Thursday, November 26, 2009

Abdal Hakim Murad: "One Humanity"

Koshul notes Islam's historic tolerance and even sponsorship of cultural diversity. Yet this is no proof of Islam's compatibility with mainstream Enlightenment notions. Perhaps because of their sympathy with the "body-subject" principle, the Semitisms have shown themselves capable of an internal cultural differentiation which, to the extent that they value it, in fact challenges one of the most visible consequences of the Enlightenment: the annihilation of cultural specificity at the hands of universal Reason. In an intensification of ancient disdain for the barbaroi, Renaissance humanism had generally been reluctant to contemplate the humanity of non-Europeans, and the Enlightenment in many ways took this further. In the first instance, an accelerating secular messianism, apparently vindicated by science, enabled a kind of military expansion whose narcissism was unlike any that preceded it. As Guenon complained during the heyday of empire:

If they merely took pleasure in affirming their imagined superiority, the illusion would only do harm to themselves; but their most terrible offense is their proselytising fury: in them the spirit of conquest goes under the disguise of "moralist" pretexts, and it is in the name of "liberty" that they would force the world to imitate them.
[Guenon, East and West, p. 25]
This new militancy in the name of Freedom typically affirms the possibility of diversity in the context of Enlightenment rights discourse; yet in practice it subjects difference to rapid atrophy. The consequences of this even for the West may prove severe. Much of the energy of internal critics of the Enlightenment came from a deep knowledge of other civilizations (for Rousseau and Nietzsche it was classical antiquity; for many German romantics it was India).

[J. J. Clarke, Oriental Enlightenment: The Encounter between Asian and Western Thought (London: Routledge, 1998).]

Today, however, "we do not have such an alternative because in contrast to the historical civilizations, authentic culture cannot co-exists and survive under the hegemonic character of modern Western civilization."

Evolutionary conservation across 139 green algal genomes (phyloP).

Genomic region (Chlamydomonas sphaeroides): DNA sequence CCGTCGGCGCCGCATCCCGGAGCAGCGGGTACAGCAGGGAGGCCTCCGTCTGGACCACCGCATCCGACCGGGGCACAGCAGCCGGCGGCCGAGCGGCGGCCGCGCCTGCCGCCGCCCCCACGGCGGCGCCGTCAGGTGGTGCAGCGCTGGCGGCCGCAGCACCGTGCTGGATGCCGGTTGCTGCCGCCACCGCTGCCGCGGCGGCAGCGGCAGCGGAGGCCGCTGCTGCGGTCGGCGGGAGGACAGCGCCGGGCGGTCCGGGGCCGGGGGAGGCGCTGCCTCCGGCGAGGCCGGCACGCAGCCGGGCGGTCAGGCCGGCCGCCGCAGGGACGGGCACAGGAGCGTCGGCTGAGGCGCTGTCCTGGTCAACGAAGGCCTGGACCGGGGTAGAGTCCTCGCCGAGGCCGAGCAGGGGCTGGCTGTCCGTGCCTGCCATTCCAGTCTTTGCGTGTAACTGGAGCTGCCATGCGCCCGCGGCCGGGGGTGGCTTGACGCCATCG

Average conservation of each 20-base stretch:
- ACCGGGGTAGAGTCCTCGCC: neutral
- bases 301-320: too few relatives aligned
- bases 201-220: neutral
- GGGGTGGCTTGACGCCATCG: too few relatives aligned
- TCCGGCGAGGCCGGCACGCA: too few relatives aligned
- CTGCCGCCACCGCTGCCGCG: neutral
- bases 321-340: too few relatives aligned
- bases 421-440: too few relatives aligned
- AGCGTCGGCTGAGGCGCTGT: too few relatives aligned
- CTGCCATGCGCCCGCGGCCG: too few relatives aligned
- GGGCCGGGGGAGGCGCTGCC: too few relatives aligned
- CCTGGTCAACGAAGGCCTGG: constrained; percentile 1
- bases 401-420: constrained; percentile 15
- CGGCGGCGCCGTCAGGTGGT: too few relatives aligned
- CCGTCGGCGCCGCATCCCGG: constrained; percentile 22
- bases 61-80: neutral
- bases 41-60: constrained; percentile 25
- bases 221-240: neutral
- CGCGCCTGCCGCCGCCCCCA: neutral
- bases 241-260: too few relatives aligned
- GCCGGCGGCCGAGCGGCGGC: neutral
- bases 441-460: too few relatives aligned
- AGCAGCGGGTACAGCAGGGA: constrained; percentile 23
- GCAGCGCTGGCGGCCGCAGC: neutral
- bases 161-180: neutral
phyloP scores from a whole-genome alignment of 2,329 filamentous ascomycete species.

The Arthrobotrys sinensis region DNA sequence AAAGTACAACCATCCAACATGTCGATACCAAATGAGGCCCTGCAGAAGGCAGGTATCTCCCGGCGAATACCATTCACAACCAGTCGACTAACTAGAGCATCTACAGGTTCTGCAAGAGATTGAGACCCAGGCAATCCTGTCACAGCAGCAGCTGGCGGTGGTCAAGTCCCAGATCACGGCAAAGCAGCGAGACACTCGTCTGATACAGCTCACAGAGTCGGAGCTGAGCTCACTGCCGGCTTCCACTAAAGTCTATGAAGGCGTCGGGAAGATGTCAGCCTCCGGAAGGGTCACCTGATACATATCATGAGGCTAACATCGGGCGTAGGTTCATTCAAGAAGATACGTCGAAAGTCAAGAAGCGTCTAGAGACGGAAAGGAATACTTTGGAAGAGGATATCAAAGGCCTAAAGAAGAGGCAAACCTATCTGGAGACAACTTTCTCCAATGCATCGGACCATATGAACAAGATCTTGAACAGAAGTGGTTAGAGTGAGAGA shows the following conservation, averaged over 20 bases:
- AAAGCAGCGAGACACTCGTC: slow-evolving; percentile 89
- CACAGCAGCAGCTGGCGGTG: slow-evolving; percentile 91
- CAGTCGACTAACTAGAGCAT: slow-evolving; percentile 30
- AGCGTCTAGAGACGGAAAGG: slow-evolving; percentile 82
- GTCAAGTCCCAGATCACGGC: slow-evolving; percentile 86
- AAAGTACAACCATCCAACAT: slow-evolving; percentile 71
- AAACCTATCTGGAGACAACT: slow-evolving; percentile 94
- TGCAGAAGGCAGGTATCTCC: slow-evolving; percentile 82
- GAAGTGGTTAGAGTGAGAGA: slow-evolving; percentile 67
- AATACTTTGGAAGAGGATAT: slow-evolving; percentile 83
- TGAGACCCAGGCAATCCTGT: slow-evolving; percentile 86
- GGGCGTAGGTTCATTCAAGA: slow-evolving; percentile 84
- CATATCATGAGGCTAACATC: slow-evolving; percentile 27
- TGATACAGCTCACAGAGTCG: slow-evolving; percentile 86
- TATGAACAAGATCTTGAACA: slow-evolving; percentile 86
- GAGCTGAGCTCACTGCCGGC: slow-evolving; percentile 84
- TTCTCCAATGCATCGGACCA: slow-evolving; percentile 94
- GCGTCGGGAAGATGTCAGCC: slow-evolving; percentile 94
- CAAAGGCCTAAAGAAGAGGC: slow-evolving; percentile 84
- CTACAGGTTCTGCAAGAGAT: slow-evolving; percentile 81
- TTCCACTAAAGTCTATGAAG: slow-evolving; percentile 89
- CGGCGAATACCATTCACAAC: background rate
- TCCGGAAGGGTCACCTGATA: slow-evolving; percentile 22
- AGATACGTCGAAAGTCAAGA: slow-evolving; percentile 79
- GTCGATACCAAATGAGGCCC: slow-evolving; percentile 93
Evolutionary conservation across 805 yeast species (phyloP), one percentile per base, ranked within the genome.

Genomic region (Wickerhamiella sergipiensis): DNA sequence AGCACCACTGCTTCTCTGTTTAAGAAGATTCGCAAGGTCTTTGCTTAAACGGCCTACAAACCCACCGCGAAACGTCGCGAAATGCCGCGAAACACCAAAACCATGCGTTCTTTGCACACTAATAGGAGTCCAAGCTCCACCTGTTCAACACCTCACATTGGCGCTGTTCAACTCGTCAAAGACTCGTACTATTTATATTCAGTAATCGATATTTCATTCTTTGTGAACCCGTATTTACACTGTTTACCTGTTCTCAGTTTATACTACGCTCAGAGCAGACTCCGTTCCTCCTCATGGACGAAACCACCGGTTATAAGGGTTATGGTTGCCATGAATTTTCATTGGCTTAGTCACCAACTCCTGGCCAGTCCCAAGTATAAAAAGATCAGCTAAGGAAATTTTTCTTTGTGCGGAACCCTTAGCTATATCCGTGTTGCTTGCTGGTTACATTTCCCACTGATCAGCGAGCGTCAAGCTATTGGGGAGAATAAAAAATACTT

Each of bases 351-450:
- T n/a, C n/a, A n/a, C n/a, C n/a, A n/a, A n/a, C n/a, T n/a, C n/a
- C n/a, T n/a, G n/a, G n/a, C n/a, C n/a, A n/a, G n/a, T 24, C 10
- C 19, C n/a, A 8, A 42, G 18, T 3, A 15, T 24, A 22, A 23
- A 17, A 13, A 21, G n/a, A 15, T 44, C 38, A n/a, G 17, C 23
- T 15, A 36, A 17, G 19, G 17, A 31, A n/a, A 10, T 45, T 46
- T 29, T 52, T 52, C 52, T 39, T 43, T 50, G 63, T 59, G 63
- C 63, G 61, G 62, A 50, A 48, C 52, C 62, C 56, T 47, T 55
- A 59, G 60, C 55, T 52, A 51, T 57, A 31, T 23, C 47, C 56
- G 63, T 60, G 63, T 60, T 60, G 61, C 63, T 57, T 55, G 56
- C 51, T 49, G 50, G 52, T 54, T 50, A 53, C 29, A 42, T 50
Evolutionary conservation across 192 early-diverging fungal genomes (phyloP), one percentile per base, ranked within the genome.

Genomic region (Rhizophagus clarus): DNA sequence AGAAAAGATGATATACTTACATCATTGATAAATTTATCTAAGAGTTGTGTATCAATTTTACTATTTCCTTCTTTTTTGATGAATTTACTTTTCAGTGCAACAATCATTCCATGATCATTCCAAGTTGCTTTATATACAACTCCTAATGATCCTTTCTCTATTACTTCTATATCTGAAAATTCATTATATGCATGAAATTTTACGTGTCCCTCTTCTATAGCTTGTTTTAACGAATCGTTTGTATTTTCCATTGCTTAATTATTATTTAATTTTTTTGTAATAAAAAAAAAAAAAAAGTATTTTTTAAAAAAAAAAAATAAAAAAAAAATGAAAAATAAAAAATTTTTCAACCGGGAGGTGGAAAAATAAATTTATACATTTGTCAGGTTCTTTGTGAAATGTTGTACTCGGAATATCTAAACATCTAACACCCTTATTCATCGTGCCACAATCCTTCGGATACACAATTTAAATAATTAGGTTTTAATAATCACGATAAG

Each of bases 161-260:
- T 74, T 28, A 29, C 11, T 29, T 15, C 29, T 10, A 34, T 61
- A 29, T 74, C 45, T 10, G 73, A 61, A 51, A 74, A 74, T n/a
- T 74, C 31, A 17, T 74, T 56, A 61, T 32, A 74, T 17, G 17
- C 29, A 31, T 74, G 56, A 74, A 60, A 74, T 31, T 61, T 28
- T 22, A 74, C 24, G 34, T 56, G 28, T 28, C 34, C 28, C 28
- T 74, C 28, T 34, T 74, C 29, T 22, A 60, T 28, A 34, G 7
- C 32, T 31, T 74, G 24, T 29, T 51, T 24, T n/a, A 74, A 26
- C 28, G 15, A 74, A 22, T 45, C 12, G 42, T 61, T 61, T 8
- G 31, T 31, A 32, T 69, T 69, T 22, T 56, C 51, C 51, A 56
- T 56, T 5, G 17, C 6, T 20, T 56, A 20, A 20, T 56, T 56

[Ahmet Davutoglu, Civilizational Transformation and the Muslim World (Kuala Lumpur: Mahir, 1994), pp. 26-27.]

For Davutoglu, the Enlightenment's liquidation of non-Western cultures trap us forever in the monoculture, since the option of borrowing and syncretism open at earlier times of civilizational crisis has now been confiscated. The "peoples and tribes" which are created "to know each other" (Qur'an 49:13), are abolished by globalizing processes. Even the multiplicity of languages, regarded as a sign of God in the Qur'an (30:22), and a source of quasi-religious amazement to Bakhtin,

[Bakhtin, "The Problem of Speech Genres," in Speech Genres and other Late chapters, trans. Vern W. McGee (Austin: University of Texas Press, 1986), pp. 60-102.]

is eroded by the extinction of small language groups and the progressive intrusion of English into larger ones. Here, again, the Semitic will resist: Western reason is a single thing; but the body-subject is going to be radically disparate across the globe; for it is scripture, not reason, which insists that:

Unto every one of you have We appointed a [different] law and way of life. And if God has so willed, He could surely have made you all one single community: but [He willed it otherwise] in order to test you by means of what He has vouchsafed unto you. Vie, then, with one another in doing good works.

[Qur'an 5:48; the translation is Muhammad Asad's.]
From Abdal Hakim Murad's "Ishmael and the Enlightenment’s crise de coeur" pp. 166-167

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